tea guide for beginners?

In the UK most people’s first experience of tea is a bold English Breakfast, or ‘Builders’ tea with milk and sugar depending on taste, and that’s a great place to start. But there are literally thousands of different types of teas, and many ways of blending ingredients, so here is our tea guide for beginners.

From a legal point of view Tea only applies to black and green tea, the Camelia Sinensis plant, but it’s generally accepted that fruit and herbal teas are also called tea,

There are lots of types of black tea which differ depending on the regions weather and soil. The major producers are India, Africa, Sri Lanka and China. Indian teas, the most popular being Assam tend to be strong and malty, but Darjeeling is grown higher up and is sweet, light and delicate. Kenya is another big black tea producer of bold blends. Sri Lanka or Ceylon can be a little lighter and sweeter also.

Once you have become accustomed to black tea, you could try Green Tea or Rooibos. Green tea differs from black tea because it has not undergone the oxidation process of black tea. It has a delicate fresh earthy flavour and is drunk without milk. The major regions are in China, and Japan.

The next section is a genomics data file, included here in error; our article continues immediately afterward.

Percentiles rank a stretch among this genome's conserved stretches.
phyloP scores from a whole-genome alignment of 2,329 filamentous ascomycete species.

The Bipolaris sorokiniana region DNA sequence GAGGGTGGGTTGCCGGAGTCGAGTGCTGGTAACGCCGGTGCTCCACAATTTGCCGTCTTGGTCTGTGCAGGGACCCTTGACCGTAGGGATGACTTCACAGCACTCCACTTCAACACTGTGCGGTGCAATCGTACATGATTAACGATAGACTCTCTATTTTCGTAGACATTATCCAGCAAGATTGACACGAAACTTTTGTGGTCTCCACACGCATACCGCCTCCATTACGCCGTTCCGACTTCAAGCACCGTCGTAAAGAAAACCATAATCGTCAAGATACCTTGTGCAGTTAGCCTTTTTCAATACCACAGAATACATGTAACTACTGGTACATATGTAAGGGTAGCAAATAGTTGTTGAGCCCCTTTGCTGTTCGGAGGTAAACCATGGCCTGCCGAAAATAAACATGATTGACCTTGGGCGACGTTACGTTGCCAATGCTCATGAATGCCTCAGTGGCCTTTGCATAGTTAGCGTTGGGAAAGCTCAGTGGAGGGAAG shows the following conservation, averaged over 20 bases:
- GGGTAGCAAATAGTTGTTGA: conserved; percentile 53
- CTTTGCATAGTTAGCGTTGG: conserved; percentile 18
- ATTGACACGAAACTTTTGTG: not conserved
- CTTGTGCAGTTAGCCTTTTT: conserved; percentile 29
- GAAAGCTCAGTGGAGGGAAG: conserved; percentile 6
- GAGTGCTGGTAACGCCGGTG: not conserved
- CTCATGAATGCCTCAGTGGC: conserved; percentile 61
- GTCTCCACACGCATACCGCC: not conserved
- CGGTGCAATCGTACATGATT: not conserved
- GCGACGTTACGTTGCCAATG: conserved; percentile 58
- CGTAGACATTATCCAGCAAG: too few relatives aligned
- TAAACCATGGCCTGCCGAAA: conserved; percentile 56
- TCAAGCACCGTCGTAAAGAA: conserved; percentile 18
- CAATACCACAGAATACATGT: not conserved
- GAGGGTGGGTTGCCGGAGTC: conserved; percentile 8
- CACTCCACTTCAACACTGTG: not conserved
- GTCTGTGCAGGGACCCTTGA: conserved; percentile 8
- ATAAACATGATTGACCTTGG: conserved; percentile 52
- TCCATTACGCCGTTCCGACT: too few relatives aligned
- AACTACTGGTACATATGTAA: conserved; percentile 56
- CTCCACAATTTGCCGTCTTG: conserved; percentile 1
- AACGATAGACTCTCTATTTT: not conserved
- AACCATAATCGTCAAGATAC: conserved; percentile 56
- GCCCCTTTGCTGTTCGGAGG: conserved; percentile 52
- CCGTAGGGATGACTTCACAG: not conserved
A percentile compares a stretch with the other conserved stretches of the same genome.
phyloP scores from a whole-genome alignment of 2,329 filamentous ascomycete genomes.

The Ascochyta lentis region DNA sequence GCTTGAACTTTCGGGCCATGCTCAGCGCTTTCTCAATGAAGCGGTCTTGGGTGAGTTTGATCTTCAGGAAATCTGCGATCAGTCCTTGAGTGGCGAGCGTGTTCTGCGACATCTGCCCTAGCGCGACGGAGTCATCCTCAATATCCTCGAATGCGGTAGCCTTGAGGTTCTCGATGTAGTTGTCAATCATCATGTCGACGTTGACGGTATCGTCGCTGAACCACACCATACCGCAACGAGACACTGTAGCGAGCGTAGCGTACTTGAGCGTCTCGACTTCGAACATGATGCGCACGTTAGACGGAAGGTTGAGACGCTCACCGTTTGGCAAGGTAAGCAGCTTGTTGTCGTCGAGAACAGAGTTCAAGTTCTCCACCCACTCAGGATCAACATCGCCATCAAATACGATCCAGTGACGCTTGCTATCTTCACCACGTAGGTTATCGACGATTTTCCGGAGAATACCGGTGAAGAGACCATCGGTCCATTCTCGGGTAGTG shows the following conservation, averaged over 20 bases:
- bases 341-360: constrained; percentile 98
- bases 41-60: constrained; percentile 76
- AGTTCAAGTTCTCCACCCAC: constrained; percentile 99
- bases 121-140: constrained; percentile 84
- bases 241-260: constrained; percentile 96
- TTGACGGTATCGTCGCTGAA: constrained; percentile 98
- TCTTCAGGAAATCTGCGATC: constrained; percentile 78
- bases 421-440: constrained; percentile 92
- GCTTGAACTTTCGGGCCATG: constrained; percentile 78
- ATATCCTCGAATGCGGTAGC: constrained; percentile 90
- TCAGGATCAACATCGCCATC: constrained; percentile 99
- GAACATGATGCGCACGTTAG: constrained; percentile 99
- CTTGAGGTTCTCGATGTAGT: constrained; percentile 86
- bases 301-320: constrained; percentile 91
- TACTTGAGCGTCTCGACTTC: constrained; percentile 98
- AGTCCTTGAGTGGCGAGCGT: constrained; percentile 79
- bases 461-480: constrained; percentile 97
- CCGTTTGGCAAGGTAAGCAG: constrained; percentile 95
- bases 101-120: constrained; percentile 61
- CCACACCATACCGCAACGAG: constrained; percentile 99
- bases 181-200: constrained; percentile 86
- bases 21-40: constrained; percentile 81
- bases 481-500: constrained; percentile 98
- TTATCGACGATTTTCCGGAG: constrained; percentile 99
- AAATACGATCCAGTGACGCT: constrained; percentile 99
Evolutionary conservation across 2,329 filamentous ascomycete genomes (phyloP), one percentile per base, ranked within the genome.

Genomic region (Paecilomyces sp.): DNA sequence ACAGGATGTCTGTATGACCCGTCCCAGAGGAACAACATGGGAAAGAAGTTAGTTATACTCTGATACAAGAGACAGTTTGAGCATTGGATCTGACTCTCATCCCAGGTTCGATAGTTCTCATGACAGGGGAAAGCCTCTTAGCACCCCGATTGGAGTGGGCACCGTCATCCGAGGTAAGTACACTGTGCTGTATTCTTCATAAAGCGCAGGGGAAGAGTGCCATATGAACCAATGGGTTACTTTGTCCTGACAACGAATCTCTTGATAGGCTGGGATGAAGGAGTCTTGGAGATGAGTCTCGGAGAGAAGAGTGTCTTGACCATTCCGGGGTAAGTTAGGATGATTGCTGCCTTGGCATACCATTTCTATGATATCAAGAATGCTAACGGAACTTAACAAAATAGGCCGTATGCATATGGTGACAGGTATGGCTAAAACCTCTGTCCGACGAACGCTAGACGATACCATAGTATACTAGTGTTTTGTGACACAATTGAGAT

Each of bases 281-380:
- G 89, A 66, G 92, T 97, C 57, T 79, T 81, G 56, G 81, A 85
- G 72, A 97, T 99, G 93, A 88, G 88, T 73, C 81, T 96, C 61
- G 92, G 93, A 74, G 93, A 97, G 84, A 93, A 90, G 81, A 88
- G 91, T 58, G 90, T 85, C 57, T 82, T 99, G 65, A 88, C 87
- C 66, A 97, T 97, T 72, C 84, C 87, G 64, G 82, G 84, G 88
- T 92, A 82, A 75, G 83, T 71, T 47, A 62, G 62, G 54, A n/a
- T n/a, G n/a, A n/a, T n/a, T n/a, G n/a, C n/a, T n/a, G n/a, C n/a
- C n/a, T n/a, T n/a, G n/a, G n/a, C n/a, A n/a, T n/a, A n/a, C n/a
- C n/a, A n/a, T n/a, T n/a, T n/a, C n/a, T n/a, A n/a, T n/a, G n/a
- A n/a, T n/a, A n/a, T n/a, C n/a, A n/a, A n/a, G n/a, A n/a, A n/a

Rooibos or ‘Red Bush’ is a refreshing tea from South Africa and does not contain caffeine. It is fresh and clean tasting, and is strong enough to be drunk with milk.
Sometimes black tea is smoked in the case of Lapsang Souchong, which can be a pure blend or a key component in blends, including Earl Grey tea.

The next area to try is fruit and herbal tea, and here there is a multitude of types and flavours to explore.

Some are functional in nature, helping you sleep or relax, whilst others just taste great. We recommend looking for flavours you like with a few interesting added ingredients.

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